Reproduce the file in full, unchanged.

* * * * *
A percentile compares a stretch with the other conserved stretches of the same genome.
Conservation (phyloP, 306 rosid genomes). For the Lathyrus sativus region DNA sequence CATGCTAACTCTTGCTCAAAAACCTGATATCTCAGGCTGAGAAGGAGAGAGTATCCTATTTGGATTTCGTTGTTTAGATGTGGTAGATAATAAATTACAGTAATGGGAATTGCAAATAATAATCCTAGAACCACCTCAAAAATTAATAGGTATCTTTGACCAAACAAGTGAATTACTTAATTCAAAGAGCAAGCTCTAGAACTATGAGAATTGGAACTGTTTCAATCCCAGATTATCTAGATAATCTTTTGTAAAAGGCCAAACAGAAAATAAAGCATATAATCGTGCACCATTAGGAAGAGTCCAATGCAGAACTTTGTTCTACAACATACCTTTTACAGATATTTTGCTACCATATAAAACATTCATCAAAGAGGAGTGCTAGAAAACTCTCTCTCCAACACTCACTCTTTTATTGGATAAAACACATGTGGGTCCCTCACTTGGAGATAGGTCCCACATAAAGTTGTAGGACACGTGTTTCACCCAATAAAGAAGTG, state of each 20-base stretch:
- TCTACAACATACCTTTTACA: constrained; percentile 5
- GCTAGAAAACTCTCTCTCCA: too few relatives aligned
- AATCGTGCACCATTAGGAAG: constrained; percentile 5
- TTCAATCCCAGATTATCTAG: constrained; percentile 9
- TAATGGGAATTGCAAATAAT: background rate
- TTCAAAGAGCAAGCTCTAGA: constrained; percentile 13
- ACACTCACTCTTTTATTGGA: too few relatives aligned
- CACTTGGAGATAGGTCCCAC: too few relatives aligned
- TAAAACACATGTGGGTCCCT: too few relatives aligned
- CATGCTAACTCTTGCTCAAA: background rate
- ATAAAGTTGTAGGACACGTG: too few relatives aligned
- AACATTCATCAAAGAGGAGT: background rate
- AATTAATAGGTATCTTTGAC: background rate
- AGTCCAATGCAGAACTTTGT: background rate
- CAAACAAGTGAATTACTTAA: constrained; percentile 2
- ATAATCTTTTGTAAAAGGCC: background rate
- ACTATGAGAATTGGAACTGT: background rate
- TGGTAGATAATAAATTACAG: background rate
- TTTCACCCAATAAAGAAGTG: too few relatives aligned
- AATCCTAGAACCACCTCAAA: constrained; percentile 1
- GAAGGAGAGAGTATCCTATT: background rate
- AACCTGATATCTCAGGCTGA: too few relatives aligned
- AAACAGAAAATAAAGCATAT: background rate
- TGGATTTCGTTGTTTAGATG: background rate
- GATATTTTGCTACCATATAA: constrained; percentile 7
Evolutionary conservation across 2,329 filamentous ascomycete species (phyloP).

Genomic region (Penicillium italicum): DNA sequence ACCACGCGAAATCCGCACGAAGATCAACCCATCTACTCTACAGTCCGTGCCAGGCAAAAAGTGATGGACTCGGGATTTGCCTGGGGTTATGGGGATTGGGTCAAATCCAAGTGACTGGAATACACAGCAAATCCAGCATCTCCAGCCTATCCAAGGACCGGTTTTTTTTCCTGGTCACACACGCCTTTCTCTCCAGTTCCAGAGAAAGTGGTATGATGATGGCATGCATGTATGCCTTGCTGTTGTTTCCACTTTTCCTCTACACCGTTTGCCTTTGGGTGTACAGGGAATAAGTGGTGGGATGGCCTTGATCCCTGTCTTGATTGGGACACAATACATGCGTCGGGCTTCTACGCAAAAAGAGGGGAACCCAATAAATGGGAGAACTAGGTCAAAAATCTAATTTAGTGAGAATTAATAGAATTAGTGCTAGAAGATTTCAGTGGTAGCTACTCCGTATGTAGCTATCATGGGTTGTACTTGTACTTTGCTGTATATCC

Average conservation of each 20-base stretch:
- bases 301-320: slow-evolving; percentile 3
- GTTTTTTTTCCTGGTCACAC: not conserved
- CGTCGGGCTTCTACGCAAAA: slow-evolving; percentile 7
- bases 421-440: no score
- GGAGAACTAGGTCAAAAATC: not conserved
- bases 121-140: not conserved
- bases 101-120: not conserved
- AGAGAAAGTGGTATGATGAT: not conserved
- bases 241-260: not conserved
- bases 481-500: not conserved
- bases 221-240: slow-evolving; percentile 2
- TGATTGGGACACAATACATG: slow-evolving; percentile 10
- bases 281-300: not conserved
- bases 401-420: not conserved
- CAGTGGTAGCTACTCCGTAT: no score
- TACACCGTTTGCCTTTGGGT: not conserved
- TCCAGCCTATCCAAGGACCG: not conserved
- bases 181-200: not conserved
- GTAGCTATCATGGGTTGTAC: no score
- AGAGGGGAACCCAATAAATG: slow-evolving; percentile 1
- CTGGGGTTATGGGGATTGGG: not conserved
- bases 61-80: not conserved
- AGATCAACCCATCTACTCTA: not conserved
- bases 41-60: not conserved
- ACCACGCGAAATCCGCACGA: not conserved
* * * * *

A percentile compares a stretch with the other conserved stretches of the same genome.
Conservation (phyloP, 306 rosid genomes). For the Lathyrus sativus region DNA sequence CATGCTAACTCTTGCTCAAAAACCTGATATCTCAGGCTGAGAAGGAGAGAGTATCCTATTTGGATTTCGTTGTTTAGATGTGGTAGATAATAAATTACAGTAATGGGAATTGCAAATAATAATCCTAGAACCACCTCAAAAATTAATAGGTATCTTTGACCAAACAAGTGAATTACTTAATTCAAAGAGCAAGCTCTAGAACTATGAGAATTGGAACTGTTTCAATCCCAGATTATCTAGATAATCTTTTGTAAAAGGCCAAACAGAAAATAAAGCATATAATCGTGCACCATTAGGAAGAGTCCAATGCAGAACTTTGTTCTACAACATACCTTTTACAGATATTTTGCTACCATATAAAACATTCATCAAAGAGGAGTGCTAGAAAACTCTCTCTCCAACACTCACTCTTTTATTGGATAAAACACATGTGGGTCCCTCACTTGGAGATAGGTCCCACATAAAGTTGTAGGACACGTGTTTCACCCAATAAAGAAGTG, state of each 20-base stretch:
- TCTACAACATACCTTTTACA: constrained; percentile 5
- GCTAGAAAACTCTCTCTCCA: too few relatives aligned
- AATCGTGCACCATTAGGAAG: constrained; percentile 5
- TTCAATCCCAGATTATCTAG: constrained; percentile 9
- TAATGGGAATTGCAAATAAT: background rate
- TTCAAAGAGCAAGCTCTAGA: constrained; percentile 13
- ACACTCACTCTTTTATTGGA: too few relatives aligned
- CACTTGGAGATAGGTCCCAC: too few relatives aligned
- TAAAACACATGTGGGTCCCT: too few relatives aligned
- CATGCTAACTCTTGCTCAAA: background rate
- ATAAAGTTGTAGGACACGTG: too few relatives aligned
- AACATTCATCAAAGAGGAGT: background rate
- AATTAATAGGTATCTTTGAC: background rate
- AGTCCAATGCAGAACTTTGT: background rate
- CAAACAAGTGAATTACTTAA: constrained; percentile 2
- ATAATCTTTTGTAAAAGGCC: background rate
- ACTATGAGAATTGGAACTGT: background rate
- TGGTAGATAATAAATTACAG: background rate
- TTTCACCCAATAAAGAAGTG: too few relatives aligned
- AATCCTAGAACCACCTCAAA: constrained; percentile 1
- GAAGGAGAGAGTATCCTATT: background rate
- AACCTGATATCTCAGGCTGA: too few relatives aligned
- AAACAGAAAATAAAGCATAT: background rate
- TGGATTTCGTTGTTTAGATG: background rate
- GATATTTTGCTACCATATAA: constrained; percentile 7
Evolutionary conservation across 2,329 filamentous ascomycete species (phyloP).

Genomic region (Penicillium italicum): DNA sequence ACCACGCGAAATCCGCACGAAGATCAACCCATCTACTCTACAGTCCGTGCCAGGCAAAAAGTGATGGACTCGGGATTTGCCTGGGGTTATGGGGATTGGGTCAAATCCAAGTGACTGGAATACACAGCAAATCCAGCATCTCCAGCCTATCCAAGGACCGGTTTTTTTTCCTGGTCACACACGCCTTTCTCTCCAGTTCCAGAGAAAGTGGTATGATGATGGCATGCATGTATGCCTTGCTGTTGTTTCCACTTTTCCTCTACACCGTTTGCCTTTGGGTGTACAGGGAATAAGTGGTGGGATGGCCTTGATCCCTGTCTTGATTGGGACACAATACATGCGTCGGGCTTCTACGCAAAAAGAGGGGAACCCAATAAATGGGAGAACTAGGTCAAAAATCTAATTTAGTGAGAATTAATAGAATTAGTGCTAGAAGATTTCAGTGGTAGCTACTCCGTATGTAGCTATCATGGGTTGTACTTGTACTTTGCTGTATATCC

Average conservation of each 20-base stretch:
- bases 301-320: slow-evolving; percentile 3
- GTTTTTTTTCCTGGTCACAC: not conserved
- CGTCGGGCTTCTACGCAAAA: slow-evolving; percentile 7
- bases 421-440: no score
- GGAGAACTAGGTCAAAAATC: not conserved
- bases 121-140: not conserved
- bases 101-120: not conserved
- AGAGAAAGTGGTATGATGAT: not conserved
- bases 241-260: not conserved
- bases 481-500: not conserved
- bases 221-240: slow-evolving; percentile 2
- TGATTGGGACACAATACATG: slow-evolving; percentile 10
- bases 281-300: not conserved
- bases 401-420: not conserved
- CAGTGGTAGCTACTCCGTAT: no score
- TACACCGTTTGCCTTTGGGT: not conserved
- TCCAGCCTATCCAAGGACCG: not conserved
- bases 181-200: not conserved
- GTAGCTATCATGGGTTGTAC: no score
- AGAGGGGAACCCAATAAATG: slow-evolving; percentile 1
- CTGGGGTTATGGGGATTGGG: not conserved
- bases 61-80: not conserved
- AGATCAACCCATCTACTCTA: not conserved
- bases 41-60: not conserved
- ACCACGCGAAATCCGCACGA: not conserved